How to legally protect something you have created

Chris Hawkes talks to Cambridge Leadership College students about copyright
Chris Hawkes talks to Cambridge Leadership College students about copyright

In a fast-moving economy with constant innovation, how do you protect your ideas? We asked Chris Hawkes to talk to Cambridge Leadership College students about intellectual property rights as part of our Business Building Blocks series. A self-confessed trademark geek, Chris gave our students a run through of the types of IP protection they might need as they develop their businesses.

Chris started his career as a criminal law barrister but hated it and decided to follow his interest in music. He was a DJ and produced music for years and wanted to know how to protect what he was creating. He ended up in intellectual property law.

Copyright and patents

What can you protect and how do copyright and patents work? Chris explained to our students that you can’t protect an idea. You need to have expressed that idea somehow. One of the best known areas of intellectual property is copyright. This can protect the words on a page, music, art, dramatic works. It does have its limitations but can be very useful when the other rights fail you. It is intended to protect artistic works.

Patents are intended to protect invented products and processes. They are granted. You can’t get one automatically. You can use patents to lock out your competitors.

Trade secrets and confidentiality are closely related to patents. If someone tells you their idea in confidence it is an informal type of trade secret or confidentiality. There is a body of case law that protects secrets. Examples of trade secrets are the formula for Coca-Cola or the blend of spices KFC uses in the batter for their chicken.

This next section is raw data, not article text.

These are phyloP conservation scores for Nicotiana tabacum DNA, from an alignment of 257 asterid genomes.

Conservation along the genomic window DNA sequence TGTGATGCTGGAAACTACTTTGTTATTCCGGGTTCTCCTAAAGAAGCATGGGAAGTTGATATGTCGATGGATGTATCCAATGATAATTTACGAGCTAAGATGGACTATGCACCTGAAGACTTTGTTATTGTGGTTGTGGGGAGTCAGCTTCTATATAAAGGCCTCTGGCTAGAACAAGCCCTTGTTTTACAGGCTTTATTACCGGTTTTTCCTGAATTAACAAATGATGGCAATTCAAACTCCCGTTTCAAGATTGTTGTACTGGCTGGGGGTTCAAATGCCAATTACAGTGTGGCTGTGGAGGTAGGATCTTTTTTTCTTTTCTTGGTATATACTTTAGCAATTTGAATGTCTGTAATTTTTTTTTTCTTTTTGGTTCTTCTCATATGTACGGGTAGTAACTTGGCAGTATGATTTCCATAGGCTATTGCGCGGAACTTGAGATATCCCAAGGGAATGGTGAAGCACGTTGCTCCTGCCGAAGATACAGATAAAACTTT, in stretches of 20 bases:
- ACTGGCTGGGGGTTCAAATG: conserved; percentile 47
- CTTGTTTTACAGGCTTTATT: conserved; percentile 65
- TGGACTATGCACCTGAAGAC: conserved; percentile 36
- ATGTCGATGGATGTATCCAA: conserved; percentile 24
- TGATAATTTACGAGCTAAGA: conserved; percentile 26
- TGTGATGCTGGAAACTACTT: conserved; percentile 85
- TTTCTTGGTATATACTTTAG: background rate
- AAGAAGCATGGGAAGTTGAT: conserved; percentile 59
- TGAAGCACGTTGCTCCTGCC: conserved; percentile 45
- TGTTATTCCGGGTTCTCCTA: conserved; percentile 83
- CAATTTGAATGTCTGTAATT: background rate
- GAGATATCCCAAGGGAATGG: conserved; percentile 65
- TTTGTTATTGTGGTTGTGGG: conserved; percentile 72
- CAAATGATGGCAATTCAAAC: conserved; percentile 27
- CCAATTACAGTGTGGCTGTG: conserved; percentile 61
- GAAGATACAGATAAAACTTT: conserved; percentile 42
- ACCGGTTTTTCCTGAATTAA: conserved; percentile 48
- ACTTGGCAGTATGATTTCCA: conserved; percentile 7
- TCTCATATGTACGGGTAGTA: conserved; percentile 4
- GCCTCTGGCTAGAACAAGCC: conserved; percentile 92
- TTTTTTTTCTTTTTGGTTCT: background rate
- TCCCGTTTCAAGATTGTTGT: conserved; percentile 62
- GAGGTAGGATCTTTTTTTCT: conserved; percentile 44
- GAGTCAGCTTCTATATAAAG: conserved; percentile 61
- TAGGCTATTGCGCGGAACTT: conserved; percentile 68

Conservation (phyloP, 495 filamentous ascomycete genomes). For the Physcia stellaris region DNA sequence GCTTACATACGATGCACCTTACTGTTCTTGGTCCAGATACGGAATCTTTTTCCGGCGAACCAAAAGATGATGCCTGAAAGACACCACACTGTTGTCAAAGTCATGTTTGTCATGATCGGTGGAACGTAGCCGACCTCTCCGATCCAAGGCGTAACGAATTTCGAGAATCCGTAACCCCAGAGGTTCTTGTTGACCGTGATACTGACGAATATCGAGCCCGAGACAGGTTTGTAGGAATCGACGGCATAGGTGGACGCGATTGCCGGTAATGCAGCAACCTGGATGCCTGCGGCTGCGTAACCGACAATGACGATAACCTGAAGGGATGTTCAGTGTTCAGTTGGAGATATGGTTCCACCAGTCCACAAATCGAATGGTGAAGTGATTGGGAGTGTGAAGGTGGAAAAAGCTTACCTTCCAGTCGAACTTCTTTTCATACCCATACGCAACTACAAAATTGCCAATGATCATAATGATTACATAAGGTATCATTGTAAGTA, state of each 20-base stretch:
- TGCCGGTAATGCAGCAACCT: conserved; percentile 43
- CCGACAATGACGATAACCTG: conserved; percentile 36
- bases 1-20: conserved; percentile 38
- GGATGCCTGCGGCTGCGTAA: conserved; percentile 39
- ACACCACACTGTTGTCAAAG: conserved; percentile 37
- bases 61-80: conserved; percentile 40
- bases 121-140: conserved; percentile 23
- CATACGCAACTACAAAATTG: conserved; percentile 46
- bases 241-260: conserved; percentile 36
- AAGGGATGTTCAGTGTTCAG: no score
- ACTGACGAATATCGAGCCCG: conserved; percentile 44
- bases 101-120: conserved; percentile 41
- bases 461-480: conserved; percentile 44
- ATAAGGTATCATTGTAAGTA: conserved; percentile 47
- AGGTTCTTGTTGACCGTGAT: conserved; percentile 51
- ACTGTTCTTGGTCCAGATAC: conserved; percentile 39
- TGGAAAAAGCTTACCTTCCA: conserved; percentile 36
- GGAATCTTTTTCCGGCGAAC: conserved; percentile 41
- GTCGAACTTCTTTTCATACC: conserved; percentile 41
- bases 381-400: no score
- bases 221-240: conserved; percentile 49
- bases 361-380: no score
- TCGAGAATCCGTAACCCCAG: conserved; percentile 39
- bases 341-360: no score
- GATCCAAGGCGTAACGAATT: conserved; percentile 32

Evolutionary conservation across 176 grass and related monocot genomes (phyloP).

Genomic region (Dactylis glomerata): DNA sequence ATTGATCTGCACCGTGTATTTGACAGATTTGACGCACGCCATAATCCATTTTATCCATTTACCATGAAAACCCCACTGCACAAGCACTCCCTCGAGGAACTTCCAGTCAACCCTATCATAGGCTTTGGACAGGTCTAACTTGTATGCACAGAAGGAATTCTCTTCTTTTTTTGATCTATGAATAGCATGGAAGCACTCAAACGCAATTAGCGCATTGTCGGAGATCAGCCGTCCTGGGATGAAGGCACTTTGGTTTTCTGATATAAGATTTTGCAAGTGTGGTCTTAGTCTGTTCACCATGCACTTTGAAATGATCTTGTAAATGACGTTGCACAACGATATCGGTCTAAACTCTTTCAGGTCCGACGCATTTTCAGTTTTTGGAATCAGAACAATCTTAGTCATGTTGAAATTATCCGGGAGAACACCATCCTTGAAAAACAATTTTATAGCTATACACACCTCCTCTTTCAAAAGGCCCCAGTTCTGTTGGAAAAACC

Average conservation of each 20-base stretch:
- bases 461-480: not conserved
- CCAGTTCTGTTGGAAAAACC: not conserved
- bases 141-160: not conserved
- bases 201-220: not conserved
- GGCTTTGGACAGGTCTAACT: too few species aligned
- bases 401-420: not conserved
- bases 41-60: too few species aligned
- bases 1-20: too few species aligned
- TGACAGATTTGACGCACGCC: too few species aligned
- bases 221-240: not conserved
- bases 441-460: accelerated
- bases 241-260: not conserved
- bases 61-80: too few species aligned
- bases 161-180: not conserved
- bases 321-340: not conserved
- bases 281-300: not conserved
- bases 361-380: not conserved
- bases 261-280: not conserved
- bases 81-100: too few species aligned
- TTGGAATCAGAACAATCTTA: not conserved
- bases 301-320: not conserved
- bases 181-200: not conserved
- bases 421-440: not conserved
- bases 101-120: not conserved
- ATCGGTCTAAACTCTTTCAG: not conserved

How to protect your brand

You can use design law to protect the look and feel of something, for example a logo. Design rights are one of the cheaper rights to obtain. The look of a logo can be protected however this isn’t always straightforward. The three stripes of Adidas are very hard to protect and there has been a lot of litigation around it. Colours can also be protected alongside logos as well as the look of letters in a logo.

A trademark is a badge of origin. It is meant to protect a brand. You can protect your trademark indefinitely. No-one should be able to steal your identity. Trademarks allow you to protect a number of different things. There are 45 classes of trademarks. The more classes you protect, the more expensive it is.

Flags have their own special protection in trademark law. There are systems of law for royal insignia as well. Gi – geographic indicator is where a trademark is associated to a particular place such as ‘champagne’.

Sound marks can also be part of a brand trademark, along with colour marks and word marks.

Passing off is when a company produces something in a way which deliberately suggests it is something it isn’t.

Data has value

Database rights are an offshoot of copyright law. Football data was a leading case for this. Statistics about player performance and so on was then used by betting companies. There is a value in that data if someone has taken the time to produce it.

Employment contracts can also protect IP. As an employer you need to be really clear if you expect to own the rights to whatever your employees are creating.

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